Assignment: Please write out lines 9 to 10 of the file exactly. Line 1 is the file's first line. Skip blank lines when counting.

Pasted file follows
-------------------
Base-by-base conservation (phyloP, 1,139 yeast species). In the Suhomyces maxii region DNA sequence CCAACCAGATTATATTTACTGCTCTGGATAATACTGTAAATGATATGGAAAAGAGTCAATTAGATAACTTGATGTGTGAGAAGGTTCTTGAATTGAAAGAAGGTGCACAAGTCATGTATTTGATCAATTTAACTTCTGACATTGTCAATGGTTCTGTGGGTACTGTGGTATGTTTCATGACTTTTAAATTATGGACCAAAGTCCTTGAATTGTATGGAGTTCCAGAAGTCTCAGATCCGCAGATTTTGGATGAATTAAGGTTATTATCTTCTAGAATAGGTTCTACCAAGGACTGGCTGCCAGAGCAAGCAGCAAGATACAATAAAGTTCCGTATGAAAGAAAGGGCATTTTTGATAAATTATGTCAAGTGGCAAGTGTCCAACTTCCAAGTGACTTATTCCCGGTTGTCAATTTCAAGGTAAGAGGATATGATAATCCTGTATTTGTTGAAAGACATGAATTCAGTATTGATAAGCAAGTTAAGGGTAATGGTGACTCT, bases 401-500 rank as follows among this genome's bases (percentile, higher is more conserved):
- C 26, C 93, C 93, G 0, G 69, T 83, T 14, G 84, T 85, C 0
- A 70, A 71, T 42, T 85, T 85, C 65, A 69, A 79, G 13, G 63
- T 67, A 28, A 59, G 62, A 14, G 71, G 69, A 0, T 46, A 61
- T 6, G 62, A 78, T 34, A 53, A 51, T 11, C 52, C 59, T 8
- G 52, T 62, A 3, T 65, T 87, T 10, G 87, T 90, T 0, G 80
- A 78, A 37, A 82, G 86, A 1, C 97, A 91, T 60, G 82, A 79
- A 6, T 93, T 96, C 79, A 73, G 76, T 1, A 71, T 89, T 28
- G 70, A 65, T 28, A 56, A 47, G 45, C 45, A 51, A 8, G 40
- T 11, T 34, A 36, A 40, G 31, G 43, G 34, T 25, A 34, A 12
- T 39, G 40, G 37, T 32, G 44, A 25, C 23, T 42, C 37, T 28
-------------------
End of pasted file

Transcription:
- G 70, A 65, T 28, A 56, A 47, G 45, C 45, A 51, A 8, G 40
- T 11, T 34, A 36, A 40, G 31, G 43, G 34, T 25, A 34, A 12